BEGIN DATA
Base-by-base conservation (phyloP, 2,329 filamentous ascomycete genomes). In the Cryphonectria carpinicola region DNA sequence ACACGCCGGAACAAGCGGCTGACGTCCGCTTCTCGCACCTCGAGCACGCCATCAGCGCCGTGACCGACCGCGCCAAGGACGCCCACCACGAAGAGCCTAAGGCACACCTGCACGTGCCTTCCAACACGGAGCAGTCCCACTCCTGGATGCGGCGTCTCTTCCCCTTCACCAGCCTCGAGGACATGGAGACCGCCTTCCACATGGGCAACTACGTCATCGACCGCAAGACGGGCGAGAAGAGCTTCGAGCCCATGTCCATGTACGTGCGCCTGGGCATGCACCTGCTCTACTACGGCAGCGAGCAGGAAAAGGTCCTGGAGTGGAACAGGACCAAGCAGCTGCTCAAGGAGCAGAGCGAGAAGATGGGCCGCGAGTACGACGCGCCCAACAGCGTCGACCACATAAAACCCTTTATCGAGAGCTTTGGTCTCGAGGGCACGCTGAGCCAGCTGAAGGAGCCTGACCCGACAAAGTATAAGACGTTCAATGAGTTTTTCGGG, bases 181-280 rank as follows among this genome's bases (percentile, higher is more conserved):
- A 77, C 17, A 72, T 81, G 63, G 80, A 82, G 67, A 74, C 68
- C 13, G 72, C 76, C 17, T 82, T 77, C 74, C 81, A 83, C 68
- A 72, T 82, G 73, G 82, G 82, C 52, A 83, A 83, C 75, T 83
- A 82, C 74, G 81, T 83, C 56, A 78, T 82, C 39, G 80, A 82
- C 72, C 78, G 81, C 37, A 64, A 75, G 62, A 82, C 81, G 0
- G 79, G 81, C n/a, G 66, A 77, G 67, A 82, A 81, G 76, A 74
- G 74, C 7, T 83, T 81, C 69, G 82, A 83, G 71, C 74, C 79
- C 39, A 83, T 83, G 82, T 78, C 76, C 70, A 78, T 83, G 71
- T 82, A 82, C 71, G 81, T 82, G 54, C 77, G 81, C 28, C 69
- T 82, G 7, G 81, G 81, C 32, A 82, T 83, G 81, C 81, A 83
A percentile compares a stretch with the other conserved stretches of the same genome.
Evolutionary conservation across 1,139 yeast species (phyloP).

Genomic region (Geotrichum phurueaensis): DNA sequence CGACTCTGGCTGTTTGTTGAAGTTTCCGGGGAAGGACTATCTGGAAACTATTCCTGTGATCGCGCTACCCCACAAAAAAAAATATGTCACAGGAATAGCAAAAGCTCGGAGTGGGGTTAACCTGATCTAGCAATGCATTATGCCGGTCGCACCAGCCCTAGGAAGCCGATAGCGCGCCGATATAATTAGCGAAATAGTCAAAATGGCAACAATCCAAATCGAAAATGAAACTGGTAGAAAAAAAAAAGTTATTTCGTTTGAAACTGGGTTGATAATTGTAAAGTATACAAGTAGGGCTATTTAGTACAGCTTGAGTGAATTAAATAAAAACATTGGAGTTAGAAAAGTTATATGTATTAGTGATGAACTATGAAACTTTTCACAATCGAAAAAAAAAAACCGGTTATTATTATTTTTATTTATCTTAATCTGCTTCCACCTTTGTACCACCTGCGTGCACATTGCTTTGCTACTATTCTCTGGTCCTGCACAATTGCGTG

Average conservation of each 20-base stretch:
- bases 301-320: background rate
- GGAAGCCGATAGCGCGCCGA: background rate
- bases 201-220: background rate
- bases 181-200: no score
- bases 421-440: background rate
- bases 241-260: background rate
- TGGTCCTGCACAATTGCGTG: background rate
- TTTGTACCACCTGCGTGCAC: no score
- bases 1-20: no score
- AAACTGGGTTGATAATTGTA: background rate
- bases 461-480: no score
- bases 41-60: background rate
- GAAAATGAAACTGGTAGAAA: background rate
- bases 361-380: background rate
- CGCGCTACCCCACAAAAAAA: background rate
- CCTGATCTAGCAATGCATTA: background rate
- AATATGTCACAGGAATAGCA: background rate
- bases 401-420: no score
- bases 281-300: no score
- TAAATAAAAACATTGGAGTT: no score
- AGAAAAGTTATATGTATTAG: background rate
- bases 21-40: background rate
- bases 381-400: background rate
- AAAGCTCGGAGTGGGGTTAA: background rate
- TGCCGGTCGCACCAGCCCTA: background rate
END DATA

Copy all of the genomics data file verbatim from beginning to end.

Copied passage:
Base-by-base conservation (phyloP, 2,329 filamentous ascomycete genomes). In the Cryphonectria carpinicola region DNA sequence ACACGCCGGAACAAGCGGCTGACGTCCGCTTCTCGCACCTCGAGCACGCCATCAGCGCCGTGACCGACCGCGCCAAGGACGCCCACCACGAAGAGCCTAAGGCACACCTGCACGTGCCTTCCAACACGGAGCAGTCCCACTCCTGGATGCGGCGTCTCTTCCCCTTCACCAGCCTCGAGGACATGGAGACCGCCTTCCACATGGGCAACTACGTCATCGACCGCAAGACGGGCGAGAAGAGCTTCGAGCCCATGTCCATGTACGTGCGCCTGGGCATGCACCTGCTCTACTACGGCAGCGAGCAGGAAAAGGTCCTGGAGTGGAACAGGACCAAGCAGCTGCTCAAGGAGCAGAGCGAGAAGATGGGCCGCGAGTACGACGCGCCCAACAGCGTCGACCACATAAAACCCTTTATCGAGAGCTTTGGTCTCGAGGGCACGCTGAGCCAGCTGAAGGAGCCTGACCCGACAAAGTATAAGACGTTCAATGAGTTTTTCGGG, bases 181-280 rank as follows among this genome's bases (percentile, higher is more conserved):
- A 77, C 17, A 72, T 81, G 63, G 80, A 82, G 67, A 74, C 68
- C 13, G 72, C 76, C 17, T 82, T 77, C 74, C 81, A 83, C 68
- A 72, T 82, G 73, G 82, G 82, C 52, A 83, A 83, C 75, T 83
- A 82, C 74, G 81, T 83, C 56, A 78, T 82, C 39, G 80, A 82
- C 72, C 78, G 81, C 37, A 64, A 75, G 62, A 82, C 81, G 0
- G 79, G 81, C n/a, G 66, A 77, G 67, A 82, A 81, G 76, A 74
- G 74, C 7, T 83, T 81, C 69, G 82, A 83, G 71, C 74, C 79
- C 39, A 83, T 83, G 82, T 78, C 76, C 70, A 78, T 83, G 71
- T 82, A 82, C 71, G 81, T 82, G 54, C 77, G 81, C 28, C 69
- T 82, G 7, G 81, G 81, C 32, A 82, T 83, G 81, C 81, A 83
A percentile compares a stretch with the other conserved stretches of the same genome.
Evolutionary conservation across 1,139 yeast species (phyloP).

Genomic region (Geotrichum phurueaensis): DNA sequence CGACTCTGGCTGTTTGTTGAAGTTTCCGGGGAAGGACTATCTGGAAACTATTCCTGTGATCGCGCTACCCCACAAAAAAAAATATGTCACAGGAATAGCAAAAGCTCGGAGTGGGGTTAACCTGATCTAGCAATGCATTATGCCGGTCGCACCAGCCCTAGGAAGCCGATAGCGCGCCGATATAATTAGCGAAATAGTCAAAATGGCAACAATCCAAATCGAAAATGAAACTGGTAGAAAAAAAAAAGTTATTTCGTTTGAAACTGGGTTGATAATTGTAAAGTATACAAGTAGGGCTATTTAGTACAGCTTGAGTGAATTAAATAAAAACATTGGAGTTAGAAAAGTTATATGTATTAGTGATGAACTATGAAACTTTTCACAATCGAAAAAAAAAAACCGGTTATTATTATTTTTATTTATCTTAATCTGCTTCCACCTTTGTACCACCTGCGTGCACATTGCTTTGCTACTATTCTCTGGTCCTGCACAATTGCGTG

Average conservation of each 20-base stretch:
- bases 301-320: background rate
- GGAAGCCGATAGCGCGCCGA: background rate
- bases 201-220: background rate
- bases 181-200: no score
- bases 421-440: background rate
- bases 241-260: background rate
- TGGTCCTGCACAATTGCGTG: background rate
- TTTGTACCACCTGCGTGCAC: no score
- bases 1-20: no score
- AAACTGGGTTGATAATTGTA: background rate
- bases 461-480: no score
- bases 41-60: background rate
- GAAAATGAAACTGGTAGAAA: background rate
- bases 361-380: background rate
- CGCGCTACCCCACAAAAAAA: background rate
- CCTGATCTAGCAATGCATTA: background rate
- AATATGTCACAGGAATAGCA: background rate
- bases 401-420: no score
- bases 281-300: no score
- TAAATAAAAACATTGGAGTT: no score
- AGAAAAGTTATATGTATTAG: background rate
- bases 21-40: background rate
- bases 381-400: background rate
- AAAGCTCGGAGTGGGGTTAA: background rate
- TGCCGGTCGCACCAGCCCTA: background rate